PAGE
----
The stages were challenging yet fun. Many of the amateur shooters—and some of the professionals—had little experience with some of the 16 different guns used.
Many questions about the WSC format revolve around the provided stage guns/ammunition/optics. In most of the stages the shooters had at least some opportunity to handle the equipment and dry fire at a ready table while waiting their turn. In most of the stages where distance or precision was involved, the shooters were able to fire a quick sighter and compensate their holds accordingly. The stage guns undeniably provide an “X-factor” that the shooter must overcome, but it works out. For example, I had one rifle and one shotgun that fit me almost comically poorly, resulting in increased challenge. On the other hand, on one stage the rifle was an almost perfect replica of one I’d previously competed with—to include the same stock and optic—while another shotgun was a perfect duplicate of one I’ve shot for years. The match approach assumes that true champions overcome such challenges; I like the approach and concur with the sentiment.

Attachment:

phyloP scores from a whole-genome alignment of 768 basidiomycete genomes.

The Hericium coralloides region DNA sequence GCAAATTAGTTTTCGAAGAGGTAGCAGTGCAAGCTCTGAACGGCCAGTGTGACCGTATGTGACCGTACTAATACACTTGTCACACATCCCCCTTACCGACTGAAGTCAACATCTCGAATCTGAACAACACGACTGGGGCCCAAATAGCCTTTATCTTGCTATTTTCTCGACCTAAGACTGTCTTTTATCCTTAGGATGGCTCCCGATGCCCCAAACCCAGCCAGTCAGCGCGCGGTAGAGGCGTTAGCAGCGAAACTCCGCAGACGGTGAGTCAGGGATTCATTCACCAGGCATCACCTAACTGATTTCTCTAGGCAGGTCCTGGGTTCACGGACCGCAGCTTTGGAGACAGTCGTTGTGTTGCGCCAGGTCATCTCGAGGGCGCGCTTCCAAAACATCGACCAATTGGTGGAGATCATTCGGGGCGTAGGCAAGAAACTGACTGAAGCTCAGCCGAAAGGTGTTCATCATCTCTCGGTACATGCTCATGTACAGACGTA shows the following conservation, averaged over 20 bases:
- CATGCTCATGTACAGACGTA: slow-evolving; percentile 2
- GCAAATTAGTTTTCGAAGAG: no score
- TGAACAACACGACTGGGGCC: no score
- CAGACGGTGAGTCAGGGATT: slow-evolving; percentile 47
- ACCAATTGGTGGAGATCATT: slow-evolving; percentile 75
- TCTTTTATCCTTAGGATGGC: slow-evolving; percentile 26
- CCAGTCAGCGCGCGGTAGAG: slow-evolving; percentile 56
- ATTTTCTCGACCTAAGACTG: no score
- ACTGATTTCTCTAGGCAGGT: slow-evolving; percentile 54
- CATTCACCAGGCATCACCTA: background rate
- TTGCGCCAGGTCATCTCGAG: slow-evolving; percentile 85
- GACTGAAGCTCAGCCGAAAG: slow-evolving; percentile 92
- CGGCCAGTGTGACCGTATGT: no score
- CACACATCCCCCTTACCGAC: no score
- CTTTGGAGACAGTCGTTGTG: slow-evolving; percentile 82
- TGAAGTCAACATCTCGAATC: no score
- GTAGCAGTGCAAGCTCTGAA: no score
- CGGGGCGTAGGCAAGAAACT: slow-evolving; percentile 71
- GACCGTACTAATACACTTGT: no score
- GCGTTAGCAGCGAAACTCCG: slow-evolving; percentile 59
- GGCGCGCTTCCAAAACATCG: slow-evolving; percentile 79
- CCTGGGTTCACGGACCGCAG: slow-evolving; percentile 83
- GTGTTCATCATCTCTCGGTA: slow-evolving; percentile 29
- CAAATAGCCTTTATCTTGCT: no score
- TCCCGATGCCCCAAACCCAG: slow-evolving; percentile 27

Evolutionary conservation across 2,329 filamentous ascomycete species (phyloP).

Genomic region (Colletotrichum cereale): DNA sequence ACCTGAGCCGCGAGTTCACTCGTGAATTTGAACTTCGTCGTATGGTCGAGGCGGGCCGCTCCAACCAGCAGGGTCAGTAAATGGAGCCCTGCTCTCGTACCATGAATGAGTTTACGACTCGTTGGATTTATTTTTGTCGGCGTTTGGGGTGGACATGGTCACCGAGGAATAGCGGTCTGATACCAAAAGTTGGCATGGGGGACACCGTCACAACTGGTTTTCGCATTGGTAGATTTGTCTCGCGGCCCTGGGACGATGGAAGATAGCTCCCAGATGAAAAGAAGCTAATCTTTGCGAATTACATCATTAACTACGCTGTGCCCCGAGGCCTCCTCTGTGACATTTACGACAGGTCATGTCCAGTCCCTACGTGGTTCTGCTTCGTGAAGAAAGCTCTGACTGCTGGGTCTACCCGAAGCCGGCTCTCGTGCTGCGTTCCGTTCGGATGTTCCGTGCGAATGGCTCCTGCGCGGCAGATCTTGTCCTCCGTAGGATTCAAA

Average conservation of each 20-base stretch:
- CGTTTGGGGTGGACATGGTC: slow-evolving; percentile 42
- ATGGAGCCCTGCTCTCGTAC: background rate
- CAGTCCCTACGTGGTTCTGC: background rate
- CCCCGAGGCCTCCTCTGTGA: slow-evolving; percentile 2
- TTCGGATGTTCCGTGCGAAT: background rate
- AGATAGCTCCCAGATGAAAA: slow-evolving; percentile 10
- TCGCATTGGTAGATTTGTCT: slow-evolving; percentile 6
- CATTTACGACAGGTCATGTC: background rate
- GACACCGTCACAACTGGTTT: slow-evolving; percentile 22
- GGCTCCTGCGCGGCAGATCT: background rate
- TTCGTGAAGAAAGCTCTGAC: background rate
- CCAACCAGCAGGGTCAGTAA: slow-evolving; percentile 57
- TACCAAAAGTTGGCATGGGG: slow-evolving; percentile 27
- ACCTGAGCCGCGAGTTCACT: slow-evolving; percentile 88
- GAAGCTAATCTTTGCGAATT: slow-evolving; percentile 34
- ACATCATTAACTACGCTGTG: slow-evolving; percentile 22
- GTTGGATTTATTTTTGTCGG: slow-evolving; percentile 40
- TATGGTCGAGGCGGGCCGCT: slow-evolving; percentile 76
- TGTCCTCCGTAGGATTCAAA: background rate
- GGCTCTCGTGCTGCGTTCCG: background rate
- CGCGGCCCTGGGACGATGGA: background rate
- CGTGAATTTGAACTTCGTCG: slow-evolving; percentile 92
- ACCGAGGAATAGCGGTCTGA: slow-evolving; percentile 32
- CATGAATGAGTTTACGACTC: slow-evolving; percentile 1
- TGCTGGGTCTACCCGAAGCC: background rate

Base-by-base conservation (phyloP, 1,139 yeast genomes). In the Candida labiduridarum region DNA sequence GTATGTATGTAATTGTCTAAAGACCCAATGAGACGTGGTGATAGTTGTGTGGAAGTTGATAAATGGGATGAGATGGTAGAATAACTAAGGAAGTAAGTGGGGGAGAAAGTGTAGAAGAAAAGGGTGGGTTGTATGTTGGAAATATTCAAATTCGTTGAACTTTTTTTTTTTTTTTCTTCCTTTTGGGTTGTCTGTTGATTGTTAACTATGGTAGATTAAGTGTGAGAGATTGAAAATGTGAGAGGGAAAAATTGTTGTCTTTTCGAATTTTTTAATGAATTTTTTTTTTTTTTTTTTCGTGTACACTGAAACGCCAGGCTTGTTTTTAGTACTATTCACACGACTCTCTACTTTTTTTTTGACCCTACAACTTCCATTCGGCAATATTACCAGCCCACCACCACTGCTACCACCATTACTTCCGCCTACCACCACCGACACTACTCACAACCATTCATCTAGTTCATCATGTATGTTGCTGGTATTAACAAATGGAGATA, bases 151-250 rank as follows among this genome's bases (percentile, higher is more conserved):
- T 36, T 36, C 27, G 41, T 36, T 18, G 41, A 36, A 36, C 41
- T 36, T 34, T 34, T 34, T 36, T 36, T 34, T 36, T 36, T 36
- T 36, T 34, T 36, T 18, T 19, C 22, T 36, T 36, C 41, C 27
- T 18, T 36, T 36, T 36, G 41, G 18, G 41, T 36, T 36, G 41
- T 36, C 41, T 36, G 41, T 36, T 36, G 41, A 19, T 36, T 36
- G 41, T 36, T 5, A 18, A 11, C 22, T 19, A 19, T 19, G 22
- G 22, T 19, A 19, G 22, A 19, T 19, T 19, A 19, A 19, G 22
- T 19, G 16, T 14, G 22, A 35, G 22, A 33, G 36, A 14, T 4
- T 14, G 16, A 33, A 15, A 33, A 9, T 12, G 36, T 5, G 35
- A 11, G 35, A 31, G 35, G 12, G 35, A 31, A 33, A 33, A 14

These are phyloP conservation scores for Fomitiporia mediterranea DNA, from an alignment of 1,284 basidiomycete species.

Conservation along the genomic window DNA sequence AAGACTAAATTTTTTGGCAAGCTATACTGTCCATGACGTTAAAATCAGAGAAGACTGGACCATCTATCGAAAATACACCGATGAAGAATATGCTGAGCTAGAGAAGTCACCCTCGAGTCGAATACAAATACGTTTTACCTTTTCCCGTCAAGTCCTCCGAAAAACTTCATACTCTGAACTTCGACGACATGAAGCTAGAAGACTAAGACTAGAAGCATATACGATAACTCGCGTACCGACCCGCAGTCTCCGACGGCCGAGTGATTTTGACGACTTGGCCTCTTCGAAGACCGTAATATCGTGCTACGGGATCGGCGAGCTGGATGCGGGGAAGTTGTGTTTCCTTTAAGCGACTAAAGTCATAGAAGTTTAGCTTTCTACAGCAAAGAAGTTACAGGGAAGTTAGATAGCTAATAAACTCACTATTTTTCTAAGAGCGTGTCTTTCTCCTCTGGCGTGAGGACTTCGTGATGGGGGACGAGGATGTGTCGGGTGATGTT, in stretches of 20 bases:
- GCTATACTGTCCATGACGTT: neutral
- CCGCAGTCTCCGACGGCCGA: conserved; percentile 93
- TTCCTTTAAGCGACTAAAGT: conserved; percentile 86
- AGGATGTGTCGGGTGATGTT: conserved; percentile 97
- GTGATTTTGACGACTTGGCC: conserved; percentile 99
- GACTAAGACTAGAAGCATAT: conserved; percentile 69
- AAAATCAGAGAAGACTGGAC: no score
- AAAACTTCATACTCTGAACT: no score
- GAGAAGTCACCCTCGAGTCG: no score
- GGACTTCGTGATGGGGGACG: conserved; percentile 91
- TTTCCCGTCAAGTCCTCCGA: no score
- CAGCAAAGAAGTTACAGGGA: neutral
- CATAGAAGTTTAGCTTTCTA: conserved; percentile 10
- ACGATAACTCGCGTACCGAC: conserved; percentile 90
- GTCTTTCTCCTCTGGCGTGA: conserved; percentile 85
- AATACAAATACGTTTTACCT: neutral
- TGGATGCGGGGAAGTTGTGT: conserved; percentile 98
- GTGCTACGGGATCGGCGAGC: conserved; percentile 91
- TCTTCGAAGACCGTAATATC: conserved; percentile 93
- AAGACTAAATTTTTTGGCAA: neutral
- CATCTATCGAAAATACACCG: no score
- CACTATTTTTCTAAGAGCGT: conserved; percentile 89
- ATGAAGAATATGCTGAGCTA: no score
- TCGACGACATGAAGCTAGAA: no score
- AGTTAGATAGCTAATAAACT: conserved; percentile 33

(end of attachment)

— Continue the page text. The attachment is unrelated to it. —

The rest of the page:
The sponsorial support for the match was exceptional. Each of the stage guns/optics and a great many other prizes were set up on prize tables for both the professional and amateur brackets, with winners selecting from the table in order of their finish. Most of the biggest names in the business were represented, starting with Kimber as the title sponsor and quite a few specialty small businesses. I did notice a couple of huge gunmakers absent, and I hope they correct that and support future championships.
This year’s winner was Greg Jordan, a law enforcement officer and sponsored shooter who has previously won numerous 3 Gun championships. The competition was incredibly stiff, but Jordan prevailed by a comfortable margin, finishing first in the precision rifle and USPSA stages, in the top five of five of the remaining events and top 10 of several others. With performance like that he earned the title as fair and thoroughly as one possibly can, and Jordan can now add “World Shooting Champion” to his resume; at least until next September.